Microsoft’s workplace-oriented messaging app, Teams, has been through a series of controversies you wouldn’t expect other chat apps to resolve, including last year when the Android app was held responsible for breaking the ability to make 911 calls in devices last year. Well, the Teams app — not the Android one this time, at least — is in the news again, and it’s not for the right reasons.
California-based cybersecurity research firm Vectra has discovered a potentially serious flaw in the desktop version of the service in which authentication tokens are stored in plain text, making them vulnerable to a third-party attack. .
The issue affects the company’s Electron framework-based Teams app, which runs on windows, macOS, and Linux machines. Vectra He says that these credentials could theoretically be stolen by an attacker who has access to the local or remote system. Microsoft is aware of this vulnerability, although the company does not appear to be in a rush to fix it.
Vectra explains that a hacker with the necessary access could steal data from a Teams user online and potentially mimic them when they’re offline. This identity could then be used in applications such as Outlook or Skype bypassing multi-factor authentication (MFA) requirements. Vectra recommends users to stay away from the Microsoft Teams desktop app until a fix is available, or alternatively use the Teams web app which has additional security measures.
“Even more damaging, attackers can disrupt legitimate communications within an organization by destroying, exfiltrating, or engaging in spear phishing attacks,” said Connor Peoples, security architect at Vectra. He notes that this particular vulnerability only exists in the desktop version of Teams due to a lack of “additional security controls to protect cookie data.”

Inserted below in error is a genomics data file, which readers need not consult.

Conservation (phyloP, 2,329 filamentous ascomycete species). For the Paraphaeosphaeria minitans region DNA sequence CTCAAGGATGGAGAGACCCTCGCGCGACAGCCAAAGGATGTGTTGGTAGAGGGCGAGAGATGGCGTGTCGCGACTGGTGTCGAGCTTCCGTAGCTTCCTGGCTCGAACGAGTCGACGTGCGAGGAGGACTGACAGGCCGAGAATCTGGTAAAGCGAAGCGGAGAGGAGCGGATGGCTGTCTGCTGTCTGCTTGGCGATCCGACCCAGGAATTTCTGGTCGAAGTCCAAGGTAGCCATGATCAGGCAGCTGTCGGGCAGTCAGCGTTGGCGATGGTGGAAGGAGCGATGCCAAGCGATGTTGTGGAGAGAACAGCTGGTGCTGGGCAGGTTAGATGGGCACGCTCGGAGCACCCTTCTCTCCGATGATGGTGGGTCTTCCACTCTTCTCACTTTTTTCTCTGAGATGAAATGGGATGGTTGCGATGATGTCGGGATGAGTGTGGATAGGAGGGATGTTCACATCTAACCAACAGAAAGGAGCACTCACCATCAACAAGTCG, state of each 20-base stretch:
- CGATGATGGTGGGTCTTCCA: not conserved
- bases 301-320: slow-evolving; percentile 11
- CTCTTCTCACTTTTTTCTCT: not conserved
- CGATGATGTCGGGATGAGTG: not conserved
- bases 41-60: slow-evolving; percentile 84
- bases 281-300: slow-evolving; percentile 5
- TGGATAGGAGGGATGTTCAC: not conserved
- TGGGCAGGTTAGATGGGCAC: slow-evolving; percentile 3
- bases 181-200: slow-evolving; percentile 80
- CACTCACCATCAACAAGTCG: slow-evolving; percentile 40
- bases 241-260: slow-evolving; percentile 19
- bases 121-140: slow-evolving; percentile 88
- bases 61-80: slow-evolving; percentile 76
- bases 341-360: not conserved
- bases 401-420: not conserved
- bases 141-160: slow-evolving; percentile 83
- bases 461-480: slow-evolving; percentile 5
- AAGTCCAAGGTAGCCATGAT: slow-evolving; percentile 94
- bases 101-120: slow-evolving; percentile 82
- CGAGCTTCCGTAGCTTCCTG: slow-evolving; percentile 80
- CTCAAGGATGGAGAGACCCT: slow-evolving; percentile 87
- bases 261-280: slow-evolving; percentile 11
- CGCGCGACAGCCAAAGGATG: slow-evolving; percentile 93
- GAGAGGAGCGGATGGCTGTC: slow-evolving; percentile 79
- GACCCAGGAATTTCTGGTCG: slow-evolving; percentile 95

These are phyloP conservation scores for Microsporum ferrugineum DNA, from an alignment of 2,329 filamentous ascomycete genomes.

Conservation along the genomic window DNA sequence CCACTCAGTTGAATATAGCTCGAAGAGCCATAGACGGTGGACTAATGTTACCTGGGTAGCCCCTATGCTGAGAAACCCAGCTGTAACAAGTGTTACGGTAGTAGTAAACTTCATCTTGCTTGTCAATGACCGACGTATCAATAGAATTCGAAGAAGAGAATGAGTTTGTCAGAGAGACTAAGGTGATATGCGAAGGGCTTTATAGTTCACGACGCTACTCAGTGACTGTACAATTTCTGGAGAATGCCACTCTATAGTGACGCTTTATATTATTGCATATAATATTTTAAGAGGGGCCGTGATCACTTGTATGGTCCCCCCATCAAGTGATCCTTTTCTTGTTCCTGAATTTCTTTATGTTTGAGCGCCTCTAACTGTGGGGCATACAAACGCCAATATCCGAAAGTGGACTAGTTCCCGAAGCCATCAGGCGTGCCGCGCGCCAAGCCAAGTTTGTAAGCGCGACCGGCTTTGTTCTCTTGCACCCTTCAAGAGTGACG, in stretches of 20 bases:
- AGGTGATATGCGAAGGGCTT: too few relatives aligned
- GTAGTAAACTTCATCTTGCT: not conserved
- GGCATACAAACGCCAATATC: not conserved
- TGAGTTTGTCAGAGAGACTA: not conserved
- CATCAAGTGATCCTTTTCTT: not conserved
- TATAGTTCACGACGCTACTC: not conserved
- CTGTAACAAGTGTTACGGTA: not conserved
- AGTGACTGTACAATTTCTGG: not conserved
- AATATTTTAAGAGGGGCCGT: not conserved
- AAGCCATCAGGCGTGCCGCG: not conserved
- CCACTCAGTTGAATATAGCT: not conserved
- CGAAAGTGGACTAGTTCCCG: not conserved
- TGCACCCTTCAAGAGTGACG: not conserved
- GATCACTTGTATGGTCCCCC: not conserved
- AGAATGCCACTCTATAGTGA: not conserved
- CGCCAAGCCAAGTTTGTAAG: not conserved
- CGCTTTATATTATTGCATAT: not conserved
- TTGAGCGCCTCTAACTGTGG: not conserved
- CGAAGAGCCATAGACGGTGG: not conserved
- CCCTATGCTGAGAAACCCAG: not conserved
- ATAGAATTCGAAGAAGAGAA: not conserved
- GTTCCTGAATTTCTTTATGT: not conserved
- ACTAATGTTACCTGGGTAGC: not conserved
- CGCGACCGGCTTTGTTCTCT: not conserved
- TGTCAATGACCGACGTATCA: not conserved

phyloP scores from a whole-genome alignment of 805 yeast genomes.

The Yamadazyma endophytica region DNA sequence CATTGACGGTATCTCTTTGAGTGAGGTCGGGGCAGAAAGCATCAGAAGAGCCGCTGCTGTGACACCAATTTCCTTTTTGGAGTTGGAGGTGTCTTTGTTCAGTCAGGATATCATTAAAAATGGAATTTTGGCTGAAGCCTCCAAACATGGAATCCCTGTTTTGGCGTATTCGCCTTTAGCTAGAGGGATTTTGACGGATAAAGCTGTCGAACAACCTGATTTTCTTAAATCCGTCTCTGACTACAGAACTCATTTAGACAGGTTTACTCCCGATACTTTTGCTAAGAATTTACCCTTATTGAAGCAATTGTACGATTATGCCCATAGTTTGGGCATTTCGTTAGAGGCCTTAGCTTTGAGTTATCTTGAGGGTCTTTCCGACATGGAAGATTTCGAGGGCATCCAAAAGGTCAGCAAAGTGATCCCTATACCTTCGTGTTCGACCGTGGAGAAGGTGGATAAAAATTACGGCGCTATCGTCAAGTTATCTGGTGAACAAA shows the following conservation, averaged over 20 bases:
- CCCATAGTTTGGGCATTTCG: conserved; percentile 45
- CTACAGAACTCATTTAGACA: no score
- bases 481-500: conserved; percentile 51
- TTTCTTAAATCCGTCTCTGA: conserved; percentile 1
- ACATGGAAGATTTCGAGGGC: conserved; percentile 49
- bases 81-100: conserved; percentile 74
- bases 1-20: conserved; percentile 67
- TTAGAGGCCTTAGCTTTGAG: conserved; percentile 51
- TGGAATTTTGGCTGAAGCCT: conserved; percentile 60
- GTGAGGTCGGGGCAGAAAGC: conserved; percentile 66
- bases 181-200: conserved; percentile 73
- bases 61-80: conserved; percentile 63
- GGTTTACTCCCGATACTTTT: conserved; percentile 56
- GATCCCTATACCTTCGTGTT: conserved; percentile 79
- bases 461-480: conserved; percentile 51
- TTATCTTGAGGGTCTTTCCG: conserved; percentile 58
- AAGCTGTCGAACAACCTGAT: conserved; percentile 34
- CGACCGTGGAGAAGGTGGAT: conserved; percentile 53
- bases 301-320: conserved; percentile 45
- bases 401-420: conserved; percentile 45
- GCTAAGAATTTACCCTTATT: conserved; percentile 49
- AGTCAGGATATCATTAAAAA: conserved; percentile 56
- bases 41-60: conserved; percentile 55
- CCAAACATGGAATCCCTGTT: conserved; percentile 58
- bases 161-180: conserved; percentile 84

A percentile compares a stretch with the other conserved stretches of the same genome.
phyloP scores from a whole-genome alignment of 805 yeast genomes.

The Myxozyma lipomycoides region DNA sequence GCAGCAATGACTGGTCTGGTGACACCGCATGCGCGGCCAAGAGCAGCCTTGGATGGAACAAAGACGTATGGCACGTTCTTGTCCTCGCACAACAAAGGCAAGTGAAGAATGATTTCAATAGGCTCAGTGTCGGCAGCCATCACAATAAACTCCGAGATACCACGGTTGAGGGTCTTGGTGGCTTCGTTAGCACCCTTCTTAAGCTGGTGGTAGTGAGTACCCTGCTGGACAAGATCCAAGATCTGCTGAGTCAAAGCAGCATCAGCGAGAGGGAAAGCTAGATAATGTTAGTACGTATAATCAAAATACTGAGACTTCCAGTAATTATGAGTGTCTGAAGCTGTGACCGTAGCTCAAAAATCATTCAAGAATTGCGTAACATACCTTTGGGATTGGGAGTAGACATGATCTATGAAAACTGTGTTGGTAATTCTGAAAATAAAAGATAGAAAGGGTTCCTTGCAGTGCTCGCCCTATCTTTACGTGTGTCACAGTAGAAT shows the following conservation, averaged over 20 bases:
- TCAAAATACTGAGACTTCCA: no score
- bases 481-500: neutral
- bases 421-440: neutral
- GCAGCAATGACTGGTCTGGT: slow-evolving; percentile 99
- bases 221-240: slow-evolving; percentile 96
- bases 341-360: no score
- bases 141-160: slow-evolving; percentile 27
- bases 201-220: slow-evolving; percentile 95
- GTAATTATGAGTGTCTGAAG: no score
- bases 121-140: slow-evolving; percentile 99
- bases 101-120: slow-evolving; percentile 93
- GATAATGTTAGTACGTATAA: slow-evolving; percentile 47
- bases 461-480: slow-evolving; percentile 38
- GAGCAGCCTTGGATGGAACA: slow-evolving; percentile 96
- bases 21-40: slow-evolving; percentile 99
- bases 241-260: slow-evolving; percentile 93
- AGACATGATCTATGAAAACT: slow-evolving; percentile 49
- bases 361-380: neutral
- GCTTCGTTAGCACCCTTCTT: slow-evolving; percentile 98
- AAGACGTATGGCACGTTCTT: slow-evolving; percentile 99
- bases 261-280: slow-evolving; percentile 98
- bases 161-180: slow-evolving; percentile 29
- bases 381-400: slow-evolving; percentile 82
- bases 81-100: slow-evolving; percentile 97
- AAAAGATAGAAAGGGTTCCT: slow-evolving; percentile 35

To convey your point of view to MicrosoftVectra even developed a proof of concept detailing the exploit, allowing researchers to send a message to the account of the person whose access token was compromised.
While the Electron platform makes it easy to build desktop applications, it doesn’t include crucial security measures. like encryption or system-protected file locations, standard. Security researchers have consistently criticized this framework, although Microsoft does not yet consider it a serious problem.
cybersecurity news site dark reading (via gadget) approached the company for comment on the Teams vulnerability and received a rather tepid response, saying that this security loophole “does not meet our out-of-the-box standard of service, as it requires an attacker to first gain access to a network of destiny”. However, the company did not rule out the possibility of implementing a solution in the future.
That said, if you’re serious about your security, it might be best to leave the platform alone for a while.
UPDATE: 2022/09/18 16:10 EST BY JULES WANG
There has been some controversy surrounding Vectra’s claim, which we have relayed in this story, that Electron does not support encryption. It does indeed support secure store string encryption, but that was only a recent change introduced with Electron v15 last year (via DevStyleR), although a fresh install of Microsoft Teams on one of our Windows machines brought version 10.4.7.